TV Review: Sleepy Hollow (USA, 2013) Season 1, Episodes 6 – 13


For those of you who haven’t yet hopped on board with Sleepy Hollow I’m here to once again regale you with a recap of episodes to give you a chance to check the series out now that it’s completed all 13 episodes.

Episodes 1-5 of Season One introduced us to Ichabod Crane (Tom Mison) and Lt Abbie Mills (Nicole Beharie) and the madness that is now befalling the town of Sleepy Hollow. Feel free to check out the recap of those episodes I wrote here. The next few episodes take things to a whole new level of twisted and the over-arching conspiracy of doom begins to grow.

In Episode 6 ‘The Sin Eater’ Crane and Mills’ relationship escalates to a whole new level when Crane is kidnapped by some Freemasons but it soon comes to light that they’re actually trying to find a way to stop the Horseman from bringing the apocalypse. In order to do this, Crane must take his own life and in doing so destroy the Headless Horseman. Abbie and Jenny Mills (Lyndie Greenwood portraying Abbie’s sister) manage to find a man, Henry Parish (Aussie John Noble of Fringe fame), known as the Sin Eater, who can possibly save Crane and assist in the fight against the Horseman by removing their blood tie connection. This episode was practically off the scale in intensity and suspense levels, as Mills battles time and Crane’s stubbornness to sidestep the Freemason’s plans. Also for anybody who wanted to ship Crane and Mills (known in the fandom as IchAbbie) this episode pretty much sets the ship sailing with no foreseeable return to port.

As we start to gallop closer to the season finale things begin to get personal for our two heroes. ‘The Midnight Ride’ brings us head to head with a very geed up and pissed off Headless Horseman who wants his skull back and is prepared to pretty much mow everybody down in the process. Captain Frank Irving (Orlando Jones) finally gets to meet Headless face to face in a wicked gun battle managing to escape by the skin of his teeth and some smooth moves. In the meantime Mills and Crane go searching for a mysterious manuscript that may hold the key to ensnaring the Horseman and preventing the Apocalypse. In ‘Necromancer’ with the Horseman trapped (albeit temporarily) he taunts Crane by revealing his true identity and his motives, both of which involve Crane’s wife Katrina (Katia Winter) presently trapped in purgatory. It’s not often we see our main man lose his cool, but as the stakes grow higher, it’s nice to see Mr British Sensibility get shaken up and blowing an emotional gasket.

The shocks don’t stop coming for Crane when after the Horseman escapes he and Mills are sent to investigate a woman’s disappearance at a haunted house with a connection to both Crane’s and Mill’s ancestors, and it also reveals that Katrina had kept the birth of a son secret from him, all whilst they’re being attacked by a creepy scarecrow demon monster. That’s a lot of crazy stuff to cram into one 40ish minute episode titled “Santuary” but the principle writing team of Damian Kindler and Chitra Elizabeth Sampath manage to secure this as one of the eeriest episodes in the season. One of the reasons why this episode stands out so much is how the creep factor gets turned up a few notches courtesy of some tricky camera angles, confined spaces and basic lighting using only torches or flares to enhance the dark and light we see onscreen. It’ll make you get a bit jumpy in your seat for sure.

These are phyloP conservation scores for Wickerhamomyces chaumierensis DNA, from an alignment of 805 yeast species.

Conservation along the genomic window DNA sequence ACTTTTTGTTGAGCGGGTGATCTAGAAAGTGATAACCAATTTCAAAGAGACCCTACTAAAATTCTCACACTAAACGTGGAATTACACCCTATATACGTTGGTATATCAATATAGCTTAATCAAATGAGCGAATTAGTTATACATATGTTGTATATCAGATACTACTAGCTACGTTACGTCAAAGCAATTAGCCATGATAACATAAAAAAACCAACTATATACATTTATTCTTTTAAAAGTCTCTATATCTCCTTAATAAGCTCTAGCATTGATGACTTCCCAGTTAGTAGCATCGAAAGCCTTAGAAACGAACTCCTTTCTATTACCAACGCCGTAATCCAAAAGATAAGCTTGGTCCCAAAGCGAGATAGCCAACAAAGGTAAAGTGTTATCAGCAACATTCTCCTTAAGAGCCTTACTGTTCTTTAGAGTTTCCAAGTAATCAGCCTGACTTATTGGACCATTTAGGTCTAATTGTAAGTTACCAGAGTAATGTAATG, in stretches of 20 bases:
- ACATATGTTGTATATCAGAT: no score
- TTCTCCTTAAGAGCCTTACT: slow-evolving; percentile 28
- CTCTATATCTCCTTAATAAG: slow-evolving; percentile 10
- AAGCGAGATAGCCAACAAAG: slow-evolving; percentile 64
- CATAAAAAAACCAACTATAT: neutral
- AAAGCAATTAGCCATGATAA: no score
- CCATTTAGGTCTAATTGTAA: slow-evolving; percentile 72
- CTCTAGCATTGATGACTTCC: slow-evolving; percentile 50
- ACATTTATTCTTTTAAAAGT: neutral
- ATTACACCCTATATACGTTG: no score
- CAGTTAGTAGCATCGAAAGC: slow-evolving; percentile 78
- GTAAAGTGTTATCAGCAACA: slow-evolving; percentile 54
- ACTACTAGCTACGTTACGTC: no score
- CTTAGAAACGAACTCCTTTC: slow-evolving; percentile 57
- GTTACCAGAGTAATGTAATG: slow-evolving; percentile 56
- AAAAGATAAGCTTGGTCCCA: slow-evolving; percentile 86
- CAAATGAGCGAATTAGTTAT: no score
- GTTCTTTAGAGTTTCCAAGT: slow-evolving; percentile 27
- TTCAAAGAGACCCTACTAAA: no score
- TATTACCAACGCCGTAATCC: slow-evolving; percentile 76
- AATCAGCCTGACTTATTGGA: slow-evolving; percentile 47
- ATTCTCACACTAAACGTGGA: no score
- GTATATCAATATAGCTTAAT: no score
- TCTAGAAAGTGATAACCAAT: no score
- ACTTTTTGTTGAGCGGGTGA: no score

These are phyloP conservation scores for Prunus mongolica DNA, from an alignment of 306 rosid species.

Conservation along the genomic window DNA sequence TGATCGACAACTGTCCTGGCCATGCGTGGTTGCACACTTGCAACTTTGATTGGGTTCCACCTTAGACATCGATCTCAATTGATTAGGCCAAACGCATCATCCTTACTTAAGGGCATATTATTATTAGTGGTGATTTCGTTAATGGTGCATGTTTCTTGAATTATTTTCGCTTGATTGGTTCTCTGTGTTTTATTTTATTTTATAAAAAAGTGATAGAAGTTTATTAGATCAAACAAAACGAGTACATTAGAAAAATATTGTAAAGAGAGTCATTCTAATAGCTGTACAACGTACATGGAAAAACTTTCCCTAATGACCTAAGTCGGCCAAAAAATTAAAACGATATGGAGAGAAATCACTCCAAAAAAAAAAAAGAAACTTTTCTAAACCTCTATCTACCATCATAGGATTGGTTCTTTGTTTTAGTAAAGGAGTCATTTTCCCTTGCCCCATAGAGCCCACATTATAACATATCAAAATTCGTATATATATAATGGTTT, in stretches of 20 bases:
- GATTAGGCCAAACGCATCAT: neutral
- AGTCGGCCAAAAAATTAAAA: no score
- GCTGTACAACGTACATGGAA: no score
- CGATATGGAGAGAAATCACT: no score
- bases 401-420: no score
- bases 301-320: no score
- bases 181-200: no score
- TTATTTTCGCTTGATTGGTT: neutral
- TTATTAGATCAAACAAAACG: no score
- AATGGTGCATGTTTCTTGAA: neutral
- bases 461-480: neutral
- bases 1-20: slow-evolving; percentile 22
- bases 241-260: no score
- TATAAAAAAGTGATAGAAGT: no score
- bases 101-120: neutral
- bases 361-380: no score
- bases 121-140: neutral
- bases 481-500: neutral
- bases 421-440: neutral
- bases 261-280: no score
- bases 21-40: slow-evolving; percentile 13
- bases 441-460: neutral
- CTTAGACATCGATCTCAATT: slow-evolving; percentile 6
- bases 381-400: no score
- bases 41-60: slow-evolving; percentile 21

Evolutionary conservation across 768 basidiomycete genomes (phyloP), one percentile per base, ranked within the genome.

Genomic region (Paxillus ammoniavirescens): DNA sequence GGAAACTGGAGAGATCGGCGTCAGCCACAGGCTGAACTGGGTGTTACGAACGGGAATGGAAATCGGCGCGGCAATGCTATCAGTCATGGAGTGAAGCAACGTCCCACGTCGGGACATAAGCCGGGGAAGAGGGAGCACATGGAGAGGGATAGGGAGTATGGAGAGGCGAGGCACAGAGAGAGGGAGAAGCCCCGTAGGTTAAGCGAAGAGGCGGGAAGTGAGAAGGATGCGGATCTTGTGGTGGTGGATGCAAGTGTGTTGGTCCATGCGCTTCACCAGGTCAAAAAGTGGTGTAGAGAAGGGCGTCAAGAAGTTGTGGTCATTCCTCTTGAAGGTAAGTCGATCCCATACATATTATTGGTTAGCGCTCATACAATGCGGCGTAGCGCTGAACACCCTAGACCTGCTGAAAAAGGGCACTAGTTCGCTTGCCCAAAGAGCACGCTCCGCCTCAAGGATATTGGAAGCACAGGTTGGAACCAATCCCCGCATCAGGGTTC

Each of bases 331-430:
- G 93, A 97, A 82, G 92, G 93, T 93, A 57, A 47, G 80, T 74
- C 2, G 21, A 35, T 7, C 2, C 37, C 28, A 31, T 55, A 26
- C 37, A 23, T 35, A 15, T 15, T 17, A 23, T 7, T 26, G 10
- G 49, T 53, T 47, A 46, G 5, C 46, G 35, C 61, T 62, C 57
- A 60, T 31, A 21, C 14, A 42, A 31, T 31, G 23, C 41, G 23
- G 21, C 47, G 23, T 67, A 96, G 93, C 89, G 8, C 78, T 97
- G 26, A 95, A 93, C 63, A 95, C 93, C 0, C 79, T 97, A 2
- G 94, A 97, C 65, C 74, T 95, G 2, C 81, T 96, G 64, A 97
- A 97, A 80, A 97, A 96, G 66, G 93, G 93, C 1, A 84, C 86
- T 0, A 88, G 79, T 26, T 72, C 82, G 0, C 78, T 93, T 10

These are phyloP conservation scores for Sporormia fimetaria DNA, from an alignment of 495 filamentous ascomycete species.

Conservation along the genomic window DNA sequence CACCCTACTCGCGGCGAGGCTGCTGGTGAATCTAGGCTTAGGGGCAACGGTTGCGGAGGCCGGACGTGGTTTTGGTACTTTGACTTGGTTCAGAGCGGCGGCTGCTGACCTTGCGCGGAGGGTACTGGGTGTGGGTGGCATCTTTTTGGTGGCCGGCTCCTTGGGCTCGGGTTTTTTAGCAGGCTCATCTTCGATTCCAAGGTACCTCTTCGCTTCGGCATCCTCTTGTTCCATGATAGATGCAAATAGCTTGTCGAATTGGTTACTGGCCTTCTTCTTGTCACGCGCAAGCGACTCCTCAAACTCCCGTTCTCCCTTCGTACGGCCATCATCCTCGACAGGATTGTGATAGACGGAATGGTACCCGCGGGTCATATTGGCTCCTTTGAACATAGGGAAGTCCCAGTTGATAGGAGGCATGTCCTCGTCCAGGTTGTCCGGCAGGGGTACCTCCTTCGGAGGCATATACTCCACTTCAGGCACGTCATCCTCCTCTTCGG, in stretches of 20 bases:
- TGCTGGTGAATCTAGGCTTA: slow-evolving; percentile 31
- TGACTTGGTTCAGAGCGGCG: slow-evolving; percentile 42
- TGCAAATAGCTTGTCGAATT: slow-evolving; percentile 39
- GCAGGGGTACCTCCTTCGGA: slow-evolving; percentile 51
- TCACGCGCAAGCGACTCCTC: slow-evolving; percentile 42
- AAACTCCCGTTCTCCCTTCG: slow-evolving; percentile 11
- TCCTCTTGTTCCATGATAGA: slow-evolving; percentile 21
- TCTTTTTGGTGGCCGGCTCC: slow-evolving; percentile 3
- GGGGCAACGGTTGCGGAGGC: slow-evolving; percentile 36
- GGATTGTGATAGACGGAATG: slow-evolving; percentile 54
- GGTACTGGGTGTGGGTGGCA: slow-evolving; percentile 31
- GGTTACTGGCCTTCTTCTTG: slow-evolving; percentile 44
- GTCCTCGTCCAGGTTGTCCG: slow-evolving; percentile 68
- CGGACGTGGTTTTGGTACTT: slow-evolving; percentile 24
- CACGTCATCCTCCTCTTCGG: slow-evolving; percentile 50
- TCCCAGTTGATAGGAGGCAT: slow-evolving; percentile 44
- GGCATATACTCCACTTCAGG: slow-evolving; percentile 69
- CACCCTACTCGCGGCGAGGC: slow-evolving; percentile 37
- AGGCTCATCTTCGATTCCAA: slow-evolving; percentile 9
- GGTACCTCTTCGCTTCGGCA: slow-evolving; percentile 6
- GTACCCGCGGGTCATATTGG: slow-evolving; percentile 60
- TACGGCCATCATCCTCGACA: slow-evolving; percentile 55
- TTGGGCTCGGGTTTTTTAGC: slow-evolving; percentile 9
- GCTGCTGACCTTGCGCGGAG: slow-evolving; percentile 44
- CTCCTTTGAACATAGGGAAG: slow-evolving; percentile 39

Thankfully though it’s not all doom and gloom and awful horrible things happening constantly. One of the other highlights of this show is watching the development of awkward out-of-place-and-time Ichabod Crane adjusting to his new circumstances of being in the 21st Century. Seeing him scoff over buying bottled water, or accidentally stumble across internet porn chat sites help to lift the mood. Watching Mills teach him how to fist bump or him demanding to be given a smart phone since he finds flip-phones “an antiquated piece of rubbish” and “obsolete”, It’s nice to see that the writers can throw in a few jokes but not at the expense of making our man look like a fool, but by showing that he’s learning to settle in and doing it fast. This is all solidified by the on-screen chemistry between our two leads Nicole Beharie’s Mills and Tom Mison’s Crane. The bond these two share is palpable and relatable, they’ve both had so many negative and awful things happen to them not just since pairing up as a team but in their lives that you just want to see these two survive each battle and come out on top.

Without spoiling too much, since I really do love this show and want as many people as possible to watch it. The last three episodes, “Vessel”, “The Indispensable Man” and “Bad Blood” are particularly nail biting and an absolute rollercoaster. The last two episodes were screened in America back-to-back as a 2 hour season finale, whilst in Australia we were tortured by Eleven and made to wait an entire week to get the final episode (“Bad Blood”) aired on our screens on 3 February 2014. There are so many plot twists and complete scene-stealing head turning WTF moments that you’ll need to catch your breath, all before being left atop an enormous cliffhanger at the very end. Thankfully its American host network Fox has already renewed Sleepy Hollow for a second season, which will be landing on American screens in September sometime. Now those of us in Australia have to wait with baited breath to see when Eleven or Channel Ten decide to put it to air.

I rate this collective bunch of episodes: FOUR STARS (OUT OF FIVE)

Sleepy Hollow was screened in Australia on Channel Ten and Eleven.


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Carina Nilma

Office lackey day-job. Journalist for The AU Review night-job. Emotionally invested fangirl.